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Monday December 4, 2000

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Jefferson calls suspension part of 'witch-hunt'

Headline Photo

By Keith Carmona

Arizona Daily Wildcat

Olson suggests change in structure of the NCAA

UA men's basketball junior forward Richard Jefferson was suspended on Saturday for accepting personal gifts, causing him and head coach Lute Olson to lash out against the National Collegiate Athletics Association.

Jefferson was declared ineligible prior to the Wildcats' 101-41 victory against Saint Mary's (Calif.) for accepting an NBA Finals ticket and plane ticket for a flight to Tucson from teammate Luke Walton's father, former professional basketball player Bill Walton.

Jefferson was in San Diego, Calif., in June for Walton's brother's high school graduation party, and the elder Walton had purchased tickets to the basketball game for the Walton's family gardener.

The gardener turned down the tickets, and Bill Walton offered them to Luke and Jefferson.

Jefferson said it never occurred to him that he would be violating an NCAA standard.

"Neither Bill, Luke nor I had any notion there were problems with the issue," Jefferson said in a statement issued by the University of Arizona athletic department before the Saint Mary's game. "Luke and I have been friends since before our senior year in high school and have been roommates since our first week on campus."

An anonymous source tipped off Pacific 10 Conference officials, who forced the university to declare Jefferson ineligible for Saturday's game. UA officials said they plan to petition the NCAA today to restore Jefferson's eligibility.

Jefferson is the second Arizona player suspended by the NCAA this season. Senior center Loren Woods was handed a six-game suspension in November for accepting money from a personal friend.

Rocky LaRose, UA associate athletic director, said she expects the NCAA to reinstate Jefferson by the Wildcats' next game, a Dec. 9 matchup against Connecticut.

Woods' suspension also ends Saturday.

Jefferson maintains that he hasn't done anything wrong in accepting the elder Walton's generosity in inviting him to the graduation party.

"(Bill) was like, 'Richard, you are a part of the family, you are welcome to come out, and we'll purchase you a ticket,'" Jefferson said. "He purchased Luke's girlfriend a ticket and has purchased other people's tickets. The NCAA is making a big joke about this. For them to say that I have to sit out a game because he is my best friend is ridiculous."

Jefferson said he feels the NCAA is running its athletes out of the collegiate level.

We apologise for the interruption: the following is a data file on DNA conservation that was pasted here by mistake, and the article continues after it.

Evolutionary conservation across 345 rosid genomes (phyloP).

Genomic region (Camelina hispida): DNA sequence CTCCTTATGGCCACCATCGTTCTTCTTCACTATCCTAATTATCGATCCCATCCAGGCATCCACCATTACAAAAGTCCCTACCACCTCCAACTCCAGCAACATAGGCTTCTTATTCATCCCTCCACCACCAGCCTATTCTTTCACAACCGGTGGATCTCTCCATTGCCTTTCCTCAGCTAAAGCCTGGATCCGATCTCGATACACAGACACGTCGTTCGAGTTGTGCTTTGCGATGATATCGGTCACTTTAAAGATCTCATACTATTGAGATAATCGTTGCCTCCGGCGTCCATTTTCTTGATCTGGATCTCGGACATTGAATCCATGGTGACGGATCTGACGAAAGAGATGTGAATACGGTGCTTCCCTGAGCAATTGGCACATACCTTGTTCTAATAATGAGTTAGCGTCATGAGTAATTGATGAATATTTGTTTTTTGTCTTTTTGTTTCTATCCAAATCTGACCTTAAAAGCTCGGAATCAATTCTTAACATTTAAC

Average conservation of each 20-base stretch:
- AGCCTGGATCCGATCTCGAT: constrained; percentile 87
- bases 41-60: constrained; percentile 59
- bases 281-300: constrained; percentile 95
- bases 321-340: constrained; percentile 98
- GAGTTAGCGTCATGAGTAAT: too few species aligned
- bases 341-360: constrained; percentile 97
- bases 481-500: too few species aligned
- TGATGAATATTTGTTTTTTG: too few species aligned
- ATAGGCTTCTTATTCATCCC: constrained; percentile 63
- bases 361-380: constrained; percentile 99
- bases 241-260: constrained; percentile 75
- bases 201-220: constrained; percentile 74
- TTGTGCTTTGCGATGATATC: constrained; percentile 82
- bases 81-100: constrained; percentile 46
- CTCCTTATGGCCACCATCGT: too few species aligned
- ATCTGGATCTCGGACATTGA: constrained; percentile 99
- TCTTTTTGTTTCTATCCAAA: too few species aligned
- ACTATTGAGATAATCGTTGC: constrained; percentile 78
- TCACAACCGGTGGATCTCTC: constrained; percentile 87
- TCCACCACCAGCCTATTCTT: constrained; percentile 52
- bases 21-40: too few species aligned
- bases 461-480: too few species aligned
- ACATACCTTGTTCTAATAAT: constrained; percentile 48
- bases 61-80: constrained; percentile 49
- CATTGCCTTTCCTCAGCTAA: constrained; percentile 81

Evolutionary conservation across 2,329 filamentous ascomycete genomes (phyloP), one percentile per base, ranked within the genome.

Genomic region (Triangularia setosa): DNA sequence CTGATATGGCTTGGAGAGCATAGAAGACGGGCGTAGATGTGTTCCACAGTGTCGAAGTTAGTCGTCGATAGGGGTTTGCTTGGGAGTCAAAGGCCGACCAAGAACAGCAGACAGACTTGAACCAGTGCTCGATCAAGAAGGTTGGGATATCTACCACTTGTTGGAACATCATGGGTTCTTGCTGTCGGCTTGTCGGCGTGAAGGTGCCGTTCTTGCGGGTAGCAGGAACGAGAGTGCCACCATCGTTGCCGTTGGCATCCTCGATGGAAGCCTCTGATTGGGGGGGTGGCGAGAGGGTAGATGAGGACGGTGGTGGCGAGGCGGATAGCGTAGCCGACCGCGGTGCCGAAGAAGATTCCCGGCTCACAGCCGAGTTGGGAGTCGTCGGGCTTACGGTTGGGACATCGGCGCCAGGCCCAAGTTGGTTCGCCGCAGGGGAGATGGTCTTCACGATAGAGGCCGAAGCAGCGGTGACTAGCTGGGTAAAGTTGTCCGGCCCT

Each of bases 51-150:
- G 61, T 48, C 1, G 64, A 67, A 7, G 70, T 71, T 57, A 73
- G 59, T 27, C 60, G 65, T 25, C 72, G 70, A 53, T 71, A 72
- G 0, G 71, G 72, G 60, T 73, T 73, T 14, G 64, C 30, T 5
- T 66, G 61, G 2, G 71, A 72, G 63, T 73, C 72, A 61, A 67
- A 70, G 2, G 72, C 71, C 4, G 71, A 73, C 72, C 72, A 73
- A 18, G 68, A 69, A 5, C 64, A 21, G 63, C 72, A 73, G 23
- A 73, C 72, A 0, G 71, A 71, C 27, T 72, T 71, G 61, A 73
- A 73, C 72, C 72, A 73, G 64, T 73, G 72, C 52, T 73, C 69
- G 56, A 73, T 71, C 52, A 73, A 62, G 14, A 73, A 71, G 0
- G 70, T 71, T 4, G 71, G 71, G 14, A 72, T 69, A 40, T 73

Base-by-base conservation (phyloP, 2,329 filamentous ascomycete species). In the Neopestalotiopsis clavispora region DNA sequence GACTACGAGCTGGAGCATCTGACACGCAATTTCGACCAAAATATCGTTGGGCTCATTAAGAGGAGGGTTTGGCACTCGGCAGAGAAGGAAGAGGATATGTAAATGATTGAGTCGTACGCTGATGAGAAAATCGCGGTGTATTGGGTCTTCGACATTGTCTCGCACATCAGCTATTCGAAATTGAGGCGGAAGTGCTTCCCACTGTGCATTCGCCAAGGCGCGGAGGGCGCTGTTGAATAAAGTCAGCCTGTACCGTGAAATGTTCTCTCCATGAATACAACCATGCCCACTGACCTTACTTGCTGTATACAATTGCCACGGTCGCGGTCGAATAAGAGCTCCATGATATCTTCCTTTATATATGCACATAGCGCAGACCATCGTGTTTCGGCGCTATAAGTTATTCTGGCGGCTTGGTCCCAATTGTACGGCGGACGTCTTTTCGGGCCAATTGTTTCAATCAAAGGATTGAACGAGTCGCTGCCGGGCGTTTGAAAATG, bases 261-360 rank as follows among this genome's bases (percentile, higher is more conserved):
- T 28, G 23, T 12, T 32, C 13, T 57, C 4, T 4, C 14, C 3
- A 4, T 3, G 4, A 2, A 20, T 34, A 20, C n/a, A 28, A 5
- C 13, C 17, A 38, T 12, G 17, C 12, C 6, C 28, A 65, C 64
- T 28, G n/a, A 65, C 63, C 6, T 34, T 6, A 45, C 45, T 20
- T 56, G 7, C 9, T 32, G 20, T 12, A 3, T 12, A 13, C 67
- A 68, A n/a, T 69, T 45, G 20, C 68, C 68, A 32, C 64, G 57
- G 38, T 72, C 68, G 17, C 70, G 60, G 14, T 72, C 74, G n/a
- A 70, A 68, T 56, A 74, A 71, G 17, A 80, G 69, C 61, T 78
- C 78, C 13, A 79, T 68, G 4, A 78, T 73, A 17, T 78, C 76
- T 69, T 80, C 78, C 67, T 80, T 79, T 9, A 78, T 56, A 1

"Why would someone want to stay in college?" he said. "You look at all this bullcrap going on, and why would someone want to stay in college...It's like there is a bunch of witch-hunts going on. I haven't done anything wrong."

While the suspension did take Jefferson by surprise, he said that he's just the latest in a long line of victims of the NCAA's inconsequential actions.

"There were a lot of players persecuted last year - Jamal Crawford (and) Erick Barkley ended up leaving early to go to the NBA because they were getting persecuted by the NCAA," Jefferson said. "The NCAA wants to make it so that players want to stay (in college). This all doesn't make a lot of sense to me."

Crawford, a former Michigan basketball player, left school for the NBA last season when the NCAA suspended him for living with a family friend.

Barkley, a former St. John's guard, was suspended for benefits from agents, which included cash, dates with models and financial dealings with rap stars.

Olson said that while Jefferson did break NCAA standards, this sort of suspension hurts the sport of college basketball more than it helps it.

"I am just extremely disappointed with the NCAA in regards to this," he said. "Yeah, there is a rule there, but you are talking about Rich and Luke, who are totally inseparable. Somewhere along the line, some common sense has to come into people's thinking,''

Olson added that situations like Jefferson's and Woods' make him question the effectiveness of the NCAA as a governing body.

''Maybe they should throw the book out and start over again and probably include as the number one item common sense.'' he said.

He also suggested that if the NCAA actions continue, Division I schools should consider forming their own organization.

''I know there's been a lot of concern by a lot of Division I schools about if it's time for Division I schools to form their own group and go from there,'' Olson said. ''I think situations like this one certainly make you wonder if what's being said isn't something to be considered.''

If something isn't done, Olson said that he is afraid that athletes will be intimidated by the thick NCAA rule book, causing high school athletes to become disinterested in playing collegiately.

"What I sort of wonder sometimes is if there's going to be some time where the athletes just say, 'Enough is enough,'" he said.

Olson said that while his program does all it can in warning its players and their parents about the regulations, small violations manage to slip through the cracks.

"There is no one that sends out more letters than (the UA) about all the rules and everything else," he said. "This isn't a case where schools can do anything. I can't do anything, nor can any other coaches, because then it becomes a vendetta.

"Bill Walton is not an agent, he is not looking for something out of this," Olson added. "I think common sense needs to be written into the guidelines. Dang, you see some of the things that are turned in and nothing happens with it. Something is haywire."